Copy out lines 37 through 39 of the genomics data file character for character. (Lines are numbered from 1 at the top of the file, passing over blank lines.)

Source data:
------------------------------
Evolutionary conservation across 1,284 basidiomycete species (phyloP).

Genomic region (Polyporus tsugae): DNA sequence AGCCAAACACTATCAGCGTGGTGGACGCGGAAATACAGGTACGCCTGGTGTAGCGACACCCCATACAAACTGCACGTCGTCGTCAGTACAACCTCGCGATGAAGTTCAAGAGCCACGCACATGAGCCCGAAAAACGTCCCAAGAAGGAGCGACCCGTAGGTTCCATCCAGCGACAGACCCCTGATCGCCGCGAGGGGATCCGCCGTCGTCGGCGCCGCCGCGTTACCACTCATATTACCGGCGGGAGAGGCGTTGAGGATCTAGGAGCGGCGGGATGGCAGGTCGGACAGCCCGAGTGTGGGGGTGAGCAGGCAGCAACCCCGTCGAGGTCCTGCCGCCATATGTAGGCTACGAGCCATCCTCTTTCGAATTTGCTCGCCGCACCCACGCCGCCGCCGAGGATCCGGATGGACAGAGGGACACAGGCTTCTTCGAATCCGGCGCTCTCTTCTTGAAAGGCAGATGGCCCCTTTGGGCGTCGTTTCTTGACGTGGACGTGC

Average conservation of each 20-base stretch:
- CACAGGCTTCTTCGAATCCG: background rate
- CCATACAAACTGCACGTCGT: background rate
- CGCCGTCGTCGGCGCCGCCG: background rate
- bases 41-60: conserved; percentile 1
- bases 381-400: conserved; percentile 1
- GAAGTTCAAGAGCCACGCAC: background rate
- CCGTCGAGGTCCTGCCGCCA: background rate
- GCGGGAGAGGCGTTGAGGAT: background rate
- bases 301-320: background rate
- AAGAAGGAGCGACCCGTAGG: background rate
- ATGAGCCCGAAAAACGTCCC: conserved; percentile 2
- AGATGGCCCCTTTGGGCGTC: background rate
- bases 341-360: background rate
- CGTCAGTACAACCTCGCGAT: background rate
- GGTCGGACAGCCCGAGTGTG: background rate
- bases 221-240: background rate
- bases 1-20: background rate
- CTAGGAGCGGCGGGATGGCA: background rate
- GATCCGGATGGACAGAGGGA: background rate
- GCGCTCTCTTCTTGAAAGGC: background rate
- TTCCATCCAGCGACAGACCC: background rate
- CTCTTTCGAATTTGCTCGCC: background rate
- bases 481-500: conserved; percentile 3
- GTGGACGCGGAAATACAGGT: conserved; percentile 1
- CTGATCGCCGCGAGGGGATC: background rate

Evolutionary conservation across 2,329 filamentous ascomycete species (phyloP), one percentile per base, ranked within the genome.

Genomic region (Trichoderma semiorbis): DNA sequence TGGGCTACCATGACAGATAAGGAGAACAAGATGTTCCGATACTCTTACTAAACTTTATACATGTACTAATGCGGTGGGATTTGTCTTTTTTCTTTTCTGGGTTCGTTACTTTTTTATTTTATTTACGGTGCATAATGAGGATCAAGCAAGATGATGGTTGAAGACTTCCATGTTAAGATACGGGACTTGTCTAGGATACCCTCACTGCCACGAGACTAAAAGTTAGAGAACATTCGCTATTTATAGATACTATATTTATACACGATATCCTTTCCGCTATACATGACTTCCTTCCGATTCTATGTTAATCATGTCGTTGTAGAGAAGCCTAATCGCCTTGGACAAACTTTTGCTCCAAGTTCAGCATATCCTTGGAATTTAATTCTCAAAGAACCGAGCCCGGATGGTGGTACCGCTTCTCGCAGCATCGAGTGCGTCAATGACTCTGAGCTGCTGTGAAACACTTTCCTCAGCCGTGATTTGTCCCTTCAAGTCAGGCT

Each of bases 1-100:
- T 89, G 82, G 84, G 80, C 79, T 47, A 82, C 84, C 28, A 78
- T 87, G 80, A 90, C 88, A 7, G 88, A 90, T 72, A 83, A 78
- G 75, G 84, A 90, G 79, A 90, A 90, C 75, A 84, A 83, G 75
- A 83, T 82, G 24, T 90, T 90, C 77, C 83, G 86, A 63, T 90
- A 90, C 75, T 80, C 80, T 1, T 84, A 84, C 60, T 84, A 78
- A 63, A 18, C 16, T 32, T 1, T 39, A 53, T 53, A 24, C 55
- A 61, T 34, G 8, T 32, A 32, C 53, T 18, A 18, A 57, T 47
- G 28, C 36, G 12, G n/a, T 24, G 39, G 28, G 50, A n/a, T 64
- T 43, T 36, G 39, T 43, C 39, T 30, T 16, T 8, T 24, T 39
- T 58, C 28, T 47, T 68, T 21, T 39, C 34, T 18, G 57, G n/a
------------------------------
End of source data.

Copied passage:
- A 63, A 18, C 16, T 32, T 1, T 39, A 53, T 53, A 24, C 55
- A 61, T 34, G 8, T 32, A 32, C 53, T 18, A 18, A 57, T 47
- G 28, C 36, G 12, G n/a, T 24, G 39, G 28, G 50, A n/a, T 64